The 1st. is the wickedness & irreligion of the inhabitants which abounds in all parts of the province and appears in so many shapes constituting so many sorts of sin that I can scarce tell which to begin withal. But as a great reason of and inlet to the rest I shall first mention the great negligence of divine things that is generally found in most people of what sect or party soever they pretend to be. Their eternal interests are their least concern, and as if salvation were not a matter of moment when they have opportunities of serving God, they care not for making use thereof or if they go to church, ‘tis but too often out of curiosity and to find out faults in him that preaches, rather than to hear their own – or what is yet worse, to slight and deride where they should be serious. If they have none of those opportunities they are well contented and regard it little . . . for though at first they will pretend to have a great regard for God’s ordinances and a high esteem for the Ministry whether real or pretended a little time will plainly evidence that they were more pleased at the novelty than truly affected with the benefit. . . . In a soil so rank as this no marvel if the Evil one find a ready entertainment for the seed he is minded to cast in and from a people so inconstant and regardless of Heaven and holy things[!] No wonder if God withdraw his grace and give them up a prey to those temptations which they so industriously seek to embrace. Hence is it, therefore, that their natural corruption without check or hindrance is by frequent acts improved into habits most evil in the practice and difficult in the correction. . . .
Now in New York there are either:
1. No ministers at all, that is of the settled and established religion of the nation. And of such there is not oftentimes one in the whole province nor at any time except the chaplain to his Majesty’s forces in N. York that does discharge or pretend to discharge the duty of a minister and he being but one cannot do it everywhere nay, but in very few places. . . . It happens also that he is often changed, which is not without its inconveniences but proves very prejudicial to religion in many cases as is easy to instance. Besides, while he does his duty among them he shall experience their gratitude but very little, and be sure to meet with a great many discouragements except instead of reprehending and correcting he will connive at and soothe people in their sinful courses.
2. Or secondly, if there by any ministers, they are such as only call themselves so and are but pretended Ministers. Many of them have no orders at all but set up for themselves of their own head and authority. Or if they have orders, are Presbyterians, Independents, etc. Now all these have no other encouragement for the pains they pretend to take than the voluntary contributions of the people or at best a salary by agreement and subscription which yet they shall not enjoy, except they take more care to please the humors and delight the fancies of their hearers than to preach up true religion and a Christian life. Hence it comes to pass that the people live very loosely and they themselves very poorly at best, if they are not forced for very necessity and by the malice of some of their hearers to forsake their congregations besides being of different persuasions and striving to settle such sentiments as they indulge themselves in, in the hearts of those who are under their ministry they do more harm in distracting and dividing ye people than good in the amending their lives and conversations.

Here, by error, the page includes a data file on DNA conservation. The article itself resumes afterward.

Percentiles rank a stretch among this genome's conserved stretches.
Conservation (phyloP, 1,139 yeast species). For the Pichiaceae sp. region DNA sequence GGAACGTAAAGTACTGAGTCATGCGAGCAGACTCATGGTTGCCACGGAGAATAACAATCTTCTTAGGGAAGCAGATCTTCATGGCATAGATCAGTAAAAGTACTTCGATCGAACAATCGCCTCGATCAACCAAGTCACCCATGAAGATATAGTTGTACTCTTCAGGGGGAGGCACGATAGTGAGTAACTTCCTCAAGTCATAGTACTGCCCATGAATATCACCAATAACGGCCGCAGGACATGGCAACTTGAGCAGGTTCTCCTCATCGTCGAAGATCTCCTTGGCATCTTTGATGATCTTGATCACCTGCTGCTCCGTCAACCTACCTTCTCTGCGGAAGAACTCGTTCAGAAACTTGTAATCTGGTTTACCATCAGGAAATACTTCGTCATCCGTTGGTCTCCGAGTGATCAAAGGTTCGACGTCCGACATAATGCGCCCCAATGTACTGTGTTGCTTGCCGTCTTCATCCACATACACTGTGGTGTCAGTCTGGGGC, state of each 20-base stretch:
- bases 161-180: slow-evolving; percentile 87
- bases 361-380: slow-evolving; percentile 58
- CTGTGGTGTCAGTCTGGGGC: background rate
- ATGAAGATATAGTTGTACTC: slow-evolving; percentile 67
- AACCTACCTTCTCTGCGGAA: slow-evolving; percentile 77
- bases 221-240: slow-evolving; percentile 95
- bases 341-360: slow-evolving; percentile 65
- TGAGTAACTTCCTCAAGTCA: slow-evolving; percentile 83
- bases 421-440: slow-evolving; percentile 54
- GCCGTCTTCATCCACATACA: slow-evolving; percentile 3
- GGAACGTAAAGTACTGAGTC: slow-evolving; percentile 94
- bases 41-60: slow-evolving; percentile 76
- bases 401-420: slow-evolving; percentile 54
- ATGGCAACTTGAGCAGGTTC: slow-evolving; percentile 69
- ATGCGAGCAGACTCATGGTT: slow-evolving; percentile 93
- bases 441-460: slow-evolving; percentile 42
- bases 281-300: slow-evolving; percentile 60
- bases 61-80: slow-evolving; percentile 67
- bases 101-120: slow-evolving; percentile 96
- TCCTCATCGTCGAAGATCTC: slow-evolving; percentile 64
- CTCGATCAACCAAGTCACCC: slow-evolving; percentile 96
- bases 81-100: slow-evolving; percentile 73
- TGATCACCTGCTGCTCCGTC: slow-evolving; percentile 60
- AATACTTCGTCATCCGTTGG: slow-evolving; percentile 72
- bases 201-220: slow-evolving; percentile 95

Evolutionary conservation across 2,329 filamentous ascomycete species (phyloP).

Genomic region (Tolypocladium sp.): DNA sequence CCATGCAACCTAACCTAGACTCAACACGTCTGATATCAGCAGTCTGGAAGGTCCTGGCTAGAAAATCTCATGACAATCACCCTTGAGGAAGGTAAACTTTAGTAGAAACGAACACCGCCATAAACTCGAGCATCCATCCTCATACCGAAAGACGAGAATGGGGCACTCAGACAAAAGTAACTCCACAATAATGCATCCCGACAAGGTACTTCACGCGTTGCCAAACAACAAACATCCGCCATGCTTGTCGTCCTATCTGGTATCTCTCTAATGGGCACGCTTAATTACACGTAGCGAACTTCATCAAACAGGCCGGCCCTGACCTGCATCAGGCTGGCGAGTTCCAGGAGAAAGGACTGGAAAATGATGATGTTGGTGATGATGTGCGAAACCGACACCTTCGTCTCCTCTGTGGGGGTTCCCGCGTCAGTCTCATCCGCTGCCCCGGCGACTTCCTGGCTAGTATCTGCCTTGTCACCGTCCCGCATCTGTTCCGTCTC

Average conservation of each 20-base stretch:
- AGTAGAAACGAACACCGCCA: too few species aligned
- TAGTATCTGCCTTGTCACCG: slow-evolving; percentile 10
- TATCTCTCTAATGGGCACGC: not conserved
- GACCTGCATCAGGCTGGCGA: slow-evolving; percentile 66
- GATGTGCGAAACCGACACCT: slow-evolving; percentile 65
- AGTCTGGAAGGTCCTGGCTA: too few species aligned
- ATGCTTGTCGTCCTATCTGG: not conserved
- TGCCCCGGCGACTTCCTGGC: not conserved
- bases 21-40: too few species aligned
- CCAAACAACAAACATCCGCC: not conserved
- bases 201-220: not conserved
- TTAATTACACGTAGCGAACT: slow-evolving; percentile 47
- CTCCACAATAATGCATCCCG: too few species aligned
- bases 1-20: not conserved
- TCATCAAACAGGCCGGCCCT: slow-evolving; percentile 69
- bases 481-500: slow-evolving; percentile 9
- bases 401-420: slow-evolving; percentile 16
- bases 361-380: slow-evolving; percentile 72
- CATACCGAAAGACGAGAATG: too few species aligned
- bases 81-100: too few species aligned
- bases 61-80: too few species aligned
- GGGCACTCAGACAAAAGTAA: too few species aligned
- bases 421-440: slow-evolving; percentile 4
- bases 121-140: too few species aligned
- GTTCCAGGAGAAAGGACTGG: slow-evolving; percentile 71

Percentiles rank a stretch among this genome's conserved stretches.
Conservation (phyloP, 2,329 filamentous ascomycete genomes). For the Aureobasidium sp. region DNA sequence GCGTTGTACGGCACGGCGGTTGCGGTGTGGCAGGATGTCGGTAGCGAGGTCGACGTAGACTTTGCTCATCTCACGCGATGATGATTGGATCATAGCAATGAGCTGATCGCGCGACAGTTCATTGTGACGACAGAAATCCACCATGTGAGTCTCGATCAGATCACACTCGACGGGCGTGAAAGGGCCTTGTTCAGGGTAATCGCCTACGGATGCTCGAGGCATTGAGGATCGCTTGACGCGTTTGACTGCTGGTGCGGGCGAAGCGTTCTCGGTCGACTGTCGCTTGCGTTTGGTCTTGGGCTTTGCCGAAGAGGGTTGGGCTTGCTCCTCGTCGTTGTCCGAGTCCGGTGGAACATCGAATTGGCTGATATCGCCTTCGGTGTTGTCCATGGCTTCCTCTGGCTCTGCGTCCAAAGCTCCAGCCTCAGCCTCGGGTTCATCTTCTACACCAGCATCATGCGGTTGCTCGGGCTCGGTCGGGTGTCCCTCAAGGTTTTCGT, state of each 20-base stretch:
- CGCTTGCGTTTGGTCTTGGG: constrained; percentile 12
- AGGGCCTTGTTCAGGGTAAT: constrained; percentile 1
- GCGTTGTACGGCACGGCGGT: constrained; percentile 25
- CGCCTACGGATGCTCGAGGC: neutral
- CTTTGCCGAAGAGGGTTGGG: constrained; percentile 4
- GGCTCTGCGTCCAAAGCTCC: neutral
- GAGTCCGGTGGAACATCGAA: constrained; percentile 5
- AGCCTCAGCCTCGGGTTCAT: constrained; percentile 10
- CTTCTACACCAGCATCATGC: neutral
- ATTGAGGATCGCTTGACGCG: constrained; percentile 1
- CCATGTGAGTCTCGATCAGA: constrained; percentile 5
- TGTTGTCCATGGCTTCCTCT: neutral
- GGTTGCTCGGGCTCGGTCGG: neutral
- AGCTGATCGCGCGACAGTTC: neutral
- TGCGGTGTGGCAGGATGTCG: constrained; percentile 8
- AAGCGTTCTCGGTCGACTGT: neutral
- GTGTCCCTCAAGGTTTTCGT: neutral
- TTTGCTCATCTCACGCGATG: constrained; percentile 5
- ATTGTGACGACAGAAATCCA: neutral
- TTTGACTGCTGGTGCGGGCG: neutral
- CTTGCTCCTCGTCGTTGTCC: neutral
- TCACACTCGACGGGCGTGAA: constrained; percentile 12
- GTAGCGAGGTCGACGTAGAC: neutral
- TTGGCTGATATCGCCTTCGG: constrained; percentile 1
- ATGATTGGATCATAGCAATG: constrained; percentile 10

3. Or thirdly if there be or have been any ministers and those ministers, they have been here and are in other Provinces many of them such as being of a vicious life and conversation have played so many vile pranks and shown such an ill light as has been very prejudicial to religion in general & the Church of England in particular, or else they have been such as tho’ sober yet have been very young, and so instead of doing good have been easily drawn into the commission of evil and become as scandalous as those last mentioned. . . .
The Province of New York being peopled by several nations, there are manifold and different opinions of religion among them as to which though there are but very few of any sect who are either real or intelligent yet several of the partisans of each sort have every one such a desire of being uppermost and increasing the number of their own party that they not only thereby make themselves unhappy by destroying true piety and setting up instead thereof a fond heat and blind zeal for they know not what, but also industriously obstruct the settlement of the established religion of the nation which only can make them happy and have hitherto either by their craft & cunning or their money prospered in their designs and to do thus they have but too much pretense from the scandalous lives of some ministers the matter considered under the former head. . . .
The great, most proper, and as I conceive effectual means to remedy and prevent all the disorders I have already mentioned and promote the settlement & improvement of religion and unity both among the English subjects that are already Christians and the Indians supposed to be made so is that his Majesty will graciously please to send over a Bishop to the Province of New York who, if duly qualified, empowered and settled, may with the assistance of a small force for the subduing of Canada by God’s grace and blessing be author of great happiness not only to New York in particular but to all the English plantations on that part of the continent of America in general. . . .